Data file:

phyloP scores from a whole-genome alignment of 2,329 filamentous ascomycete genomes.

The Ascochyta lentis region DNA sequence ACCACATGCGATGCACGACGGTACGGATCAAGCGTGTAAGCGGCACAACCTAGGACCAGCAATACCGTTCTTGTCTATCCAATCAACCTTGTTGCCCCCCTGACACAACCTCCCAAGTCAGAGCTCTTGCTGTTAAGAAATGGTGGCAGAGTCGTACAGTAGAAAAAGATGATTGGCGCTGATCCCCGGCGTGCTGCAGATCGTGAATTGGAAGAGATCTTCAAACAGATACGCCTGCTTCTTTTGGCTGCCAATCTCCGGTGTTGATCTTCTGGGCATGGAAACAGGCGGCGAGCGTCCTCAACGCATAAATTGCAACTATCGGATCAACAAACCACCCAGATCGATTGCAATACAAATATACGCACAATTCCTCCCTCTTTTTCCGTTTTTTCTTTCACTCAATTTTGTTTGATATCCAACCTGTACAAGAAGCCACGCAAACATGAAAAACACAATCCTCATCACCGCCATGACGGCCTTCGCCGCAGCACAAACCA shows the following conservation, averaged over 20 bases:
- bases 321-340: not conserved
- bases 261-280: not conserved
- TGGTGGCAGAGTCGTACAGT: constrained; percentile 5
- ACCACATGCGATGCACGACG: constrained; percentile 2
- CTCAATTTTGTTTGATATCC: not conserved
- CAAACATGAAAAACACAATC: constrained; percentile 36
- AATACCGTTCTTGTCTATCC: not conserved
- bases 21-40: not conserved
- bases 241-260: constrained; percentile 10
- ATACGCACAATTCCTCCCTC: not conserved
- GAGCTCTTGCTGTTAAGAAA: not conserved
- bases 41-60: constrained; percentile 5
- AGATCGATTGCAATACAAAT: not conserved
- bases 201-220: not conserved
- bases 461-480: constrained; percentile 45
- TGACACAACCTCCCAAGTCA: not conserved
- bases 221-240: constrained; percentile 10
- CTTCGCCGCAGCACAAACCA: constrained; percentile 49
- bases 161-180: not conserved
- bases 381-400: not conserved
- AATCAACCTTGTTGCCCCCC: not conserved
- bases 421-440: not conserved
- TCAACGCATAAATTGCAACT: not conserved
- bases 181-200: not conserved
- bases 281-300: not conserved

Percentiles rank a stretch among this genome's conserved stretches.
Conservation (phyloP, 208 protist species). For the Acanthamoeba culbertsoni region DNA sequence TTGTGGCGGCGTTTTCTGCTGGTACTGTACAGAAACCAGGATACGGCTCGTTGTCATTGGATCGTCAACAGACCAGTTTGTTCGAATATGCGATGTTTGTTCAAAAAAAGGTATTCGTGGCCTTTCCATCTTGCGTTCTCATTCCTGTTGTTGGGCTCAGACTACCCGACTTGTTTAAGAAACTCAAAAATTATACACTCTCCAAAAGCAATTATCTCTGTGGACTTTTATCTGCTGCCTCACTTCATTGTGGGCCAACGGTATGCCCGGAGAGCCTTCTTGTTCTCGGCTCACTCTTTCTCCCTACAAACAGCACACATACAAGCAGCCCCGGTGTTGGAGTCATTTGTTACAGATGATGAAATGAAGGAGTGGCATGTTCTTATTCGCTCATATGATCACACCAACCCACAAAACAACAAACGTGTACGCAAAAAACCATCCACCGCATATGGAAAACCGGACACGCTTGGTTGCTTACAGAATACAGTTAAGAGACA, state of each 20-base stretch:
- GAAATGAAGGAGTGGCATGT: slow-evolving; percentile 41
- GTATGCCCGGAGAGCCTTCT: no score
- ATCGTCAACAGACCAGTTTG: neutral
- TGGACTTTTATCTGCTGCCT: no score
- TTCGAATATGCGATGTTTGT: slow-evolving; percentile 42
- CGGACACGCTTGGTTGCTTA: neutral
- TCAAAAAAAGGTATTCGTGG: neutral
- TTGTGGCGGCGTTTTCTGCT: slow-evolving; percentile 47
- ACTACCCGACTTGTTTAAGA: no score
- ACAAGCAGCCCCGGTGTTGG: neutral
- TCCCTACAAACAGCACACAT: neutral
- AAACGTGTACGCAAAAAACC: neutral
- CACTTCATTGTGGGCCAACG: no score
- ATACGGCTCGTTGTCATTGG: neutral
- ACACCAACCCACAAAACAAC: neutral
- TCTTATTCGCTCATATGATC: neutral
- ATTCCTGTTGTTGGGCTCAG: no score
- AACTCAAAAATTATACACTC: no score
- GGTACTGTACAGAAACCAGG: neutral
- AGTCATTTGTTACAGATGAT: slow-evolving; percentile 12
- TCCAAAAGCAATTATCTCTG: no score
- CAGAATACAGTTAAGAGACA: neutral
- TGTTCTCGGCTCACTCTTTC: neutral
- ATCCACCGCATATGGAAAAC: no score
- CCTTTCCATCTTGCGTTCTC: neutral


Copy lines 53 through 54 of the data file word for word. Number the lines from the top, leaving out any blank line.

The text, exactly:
- ATCCACCGCATATGGAAAAC: no score
- CCTTTCCATCTTGCGTTCTC: neutral